The Gulf War veteran was convicted along with another man of the 2002 murder of Nyanuer "Mary" Pal, a Sudanese immigrant he met at a Fort Worth bar.Read CNN's full coverage of the Cleve Foster stay of execution
The U.S. Supreme Court has rejected a condemned Georgia inmate's request that his execution be delayed as he attempts to prove his "actual innocence." The justices without comment on Monday turned aside separate appeals from Troy Davis, likely setting the stage for the state to set another execution date.
The death row prisoner has gained international support for his long-standing claim he did not murder a Savannah police officer more than two decades ago.
Johnnie Baston on Thursday became the first person in the United States executed with the single-dose drug pentobarbital.
Pentobarbital, a barbiturate that has been used in animal euthanasia and as a mild anesthetic in humans, was used in a U.S. execution for the first time in December, when it was administered as the first drug in a three-drug cocktail used in a lethal injection given to an Oklahoma inmate.
Illinois Gov. Pat Quinn announced Wednesday that he has signed legislation eliminating the death penalty in his state, more than 10 years after the state halted executions.
"Fellow citizens, we cannot escape history," Quinn (pictured), a Democrat, told reporters in making the announcement.
Illinois conducted its last execution in 1999. Then-Gov. George Ryan halted executions in 2000, after a series of death row inmates were exonerated. Quinn said his review had convinced him that it was impossible to administer capital punishment without mistakes, and abolishing it was "the right and just thing."
Philadelphia prosecutors say they may seek the death penalty against abortion doctor Kermit Gosnell, who is charged with murder after allegedly performing illegal late-term abortions at a dirty facility.
Authorities allege that some of the infants were born viable and alive during the sixth, seventh and eighth months of pregnancy and then were killed with scissors, which were used to cut their spinal cords.
Gosnell, 70, faces eight counts of murder in the deaths of seven babies and a 41-year-old woman.FULL STORY
Jurors in Arizona decided Tuesday on the death penalty as the punishment for anti-illegal immigration activist Shawna Forde (pictured), who was convicted of killing a Latino man and his 9-year-old daughter during a vigilante raid, a
court spokeswoman said.
Six death row inmates have filed a lawsuit seeking to prevent the Food and Drug Administration from importing a drug used in executions that's no longer available in the United States.
Hospira, the only U.S. manufacturer of sodium thiopental, an anesthetic used as part of the lethal three-drug cocktail, announced last month that it would stop making the product, saying it never intended it to be used to kill people.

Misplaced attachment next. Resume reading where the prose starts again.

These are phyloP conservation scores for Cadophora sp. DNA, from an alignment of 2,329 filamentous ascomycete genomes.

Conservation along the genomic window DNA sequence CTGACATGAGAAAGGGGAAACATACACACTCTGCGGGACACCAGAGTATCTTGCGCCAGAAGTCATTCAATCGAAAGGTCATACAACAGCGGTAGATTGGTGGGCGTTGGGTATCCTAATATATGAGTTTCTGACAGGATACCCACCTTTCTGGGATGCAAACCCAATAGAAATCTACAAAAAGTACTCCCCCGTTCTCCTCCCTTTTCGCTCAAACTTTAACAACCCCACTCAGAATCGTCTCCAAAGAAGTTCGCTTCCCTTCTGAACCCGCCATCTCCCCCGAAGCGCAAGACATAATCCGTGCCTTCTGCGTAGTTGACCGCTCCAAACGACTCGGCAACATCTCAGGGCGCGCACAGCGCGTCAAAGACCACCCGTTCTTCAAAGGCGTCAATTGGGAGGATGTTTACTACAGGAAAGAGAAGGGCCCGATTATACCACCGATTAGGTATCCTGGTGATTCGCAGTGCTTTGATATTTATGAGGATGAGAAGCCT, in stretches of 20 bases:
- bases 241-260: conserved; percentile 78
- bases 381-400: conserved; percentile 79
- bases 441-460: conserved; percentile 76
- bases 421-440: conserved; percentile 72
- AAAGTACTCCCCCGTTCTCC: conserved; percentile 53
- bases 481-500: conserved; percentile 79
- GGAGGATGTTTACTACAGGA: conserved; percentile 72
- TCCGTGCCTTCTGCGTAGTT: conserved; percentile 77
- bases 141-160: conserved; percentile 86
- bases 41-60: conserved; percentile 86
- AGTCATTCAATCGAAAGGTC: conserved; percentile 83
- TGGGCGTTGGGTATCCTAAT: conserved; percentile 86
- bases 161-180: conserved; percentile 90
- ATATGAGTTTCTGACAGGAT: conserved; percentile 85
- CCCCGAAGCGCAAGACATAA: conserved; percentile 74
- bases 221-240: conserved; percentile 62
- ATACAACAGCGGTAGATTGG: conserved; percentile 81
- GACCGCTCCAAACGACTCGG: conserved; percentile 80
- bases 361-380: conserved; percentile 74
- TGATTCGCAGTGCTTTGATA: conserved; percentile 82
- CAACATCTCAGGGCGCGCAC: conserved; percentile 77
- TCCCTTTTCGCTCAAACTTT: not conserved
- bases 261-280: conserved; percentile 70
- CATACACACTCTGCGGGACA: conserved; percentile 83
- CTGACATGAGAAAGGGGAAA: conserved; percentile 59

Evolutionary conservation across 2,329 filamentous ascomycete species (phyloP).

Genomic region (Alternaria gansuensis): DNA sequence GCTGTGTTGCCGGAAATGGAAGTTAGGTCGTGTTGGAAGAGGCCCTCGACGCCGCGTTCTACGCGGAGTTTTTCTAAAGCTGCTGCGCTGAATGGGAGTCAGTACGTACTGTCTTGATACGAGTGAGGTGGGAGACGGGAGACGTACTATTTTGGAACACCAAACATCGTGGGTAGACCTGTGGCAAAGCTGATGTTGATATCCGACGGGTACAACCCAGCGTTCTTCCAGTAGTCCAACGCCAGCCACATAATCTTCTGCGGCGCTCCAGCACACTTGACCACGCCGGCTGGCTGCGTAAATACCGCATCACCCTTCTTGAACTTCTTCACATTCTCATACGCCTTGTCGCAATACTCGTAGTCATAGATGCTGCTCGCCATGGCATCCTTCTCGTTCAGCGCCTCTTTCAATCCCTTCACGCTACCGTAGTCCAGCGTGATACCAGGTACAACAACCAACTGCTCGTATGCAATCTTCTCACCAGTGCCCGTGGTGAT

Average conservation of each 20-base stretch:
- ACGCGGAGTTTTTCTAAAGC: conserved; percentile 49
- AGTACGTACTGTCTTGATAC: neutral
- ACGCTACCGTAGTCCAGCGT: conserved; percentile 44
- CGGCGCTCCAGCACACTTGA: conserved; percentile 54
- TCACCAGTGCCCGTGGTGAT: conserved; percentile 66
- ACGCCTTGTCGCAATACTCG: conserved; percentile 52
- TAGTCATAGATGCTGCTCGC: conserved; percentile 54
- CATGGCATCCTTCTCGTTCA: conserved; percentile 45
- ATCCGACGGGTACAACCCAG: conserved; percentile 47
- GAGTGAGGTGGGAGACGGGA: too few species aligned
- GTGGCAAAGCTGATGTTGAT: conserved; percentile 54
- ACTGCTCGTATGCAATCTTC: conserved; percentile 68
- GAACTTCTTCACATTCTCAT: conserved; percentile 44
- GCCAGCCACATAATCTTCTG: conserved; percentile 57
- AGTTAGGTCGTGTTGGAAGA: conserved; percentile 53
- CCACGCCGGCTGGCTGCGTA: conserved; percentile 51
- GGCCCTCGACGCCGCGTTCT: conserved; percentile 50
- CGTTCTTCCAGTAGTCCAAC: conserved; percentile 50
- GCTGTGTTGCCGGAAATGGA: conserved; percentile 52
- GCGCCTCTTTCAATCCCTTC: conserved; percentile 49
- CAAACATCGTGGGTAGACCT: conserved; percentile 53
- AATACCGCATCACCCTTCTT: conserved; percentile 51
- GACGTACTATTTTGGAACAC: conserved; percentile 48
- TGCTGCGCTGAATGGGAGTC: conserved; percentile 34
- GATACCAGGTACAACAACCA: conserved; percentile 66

But the FDA continues to allow states to import "bulk amounts" of the drug for use in lethal injection without vetting it to ensure it meets regulatory standards, the lawsuit states.
The only U.S. manufacturer of sodium thiopental, a chemical used in executions, said today it will stop making the product.
Hospira, based in Lake Forest, Illinois, said it never intended for its chemical to be used to kill people. It intended to start making sodium thiopental at a plant in Italy, but Italian authorities required the company to guarantee the chemical would not be used in executions, Hospira said on its website.
Capital punishment is outlawed in Italy and throughout Europe.
"Given the issues surrounding the product, including the government's requirements and challenges bringing the drug back to market, Hospira has decided to exit the market," the statement said.
"We regret that issues outside of our control forced Hospira's decision to exit the market, and that our many hospital customers who use the drug for its well-established medical benefits will not be able to obtain the product from Hospira."
Apart from executions, sodium thiopental is used as an anesthetic for brief surgical procedures and some kinds of hypnosis, according to rxlist.com.
Hospira suspended production of the drug in 2009, and many state prison systems have run out, according to The Wall Street Journal.
As a result, some states have turned to pentobarbital, a drug used by veterinarians to euthanize animals. An inmate in Oklahoma was executed in December with pentobarbital.
Illinois' state Senate voted Tuesday night to abolish the death penalty.
The state House passed the bill last week. Gov. Pat Quinn, a Democrat, has not said whether he will sign the legislation into law, but while campaigning last year, he said he supported "capital punishment when applied carefully and fairly," the Chicago Tribune reported.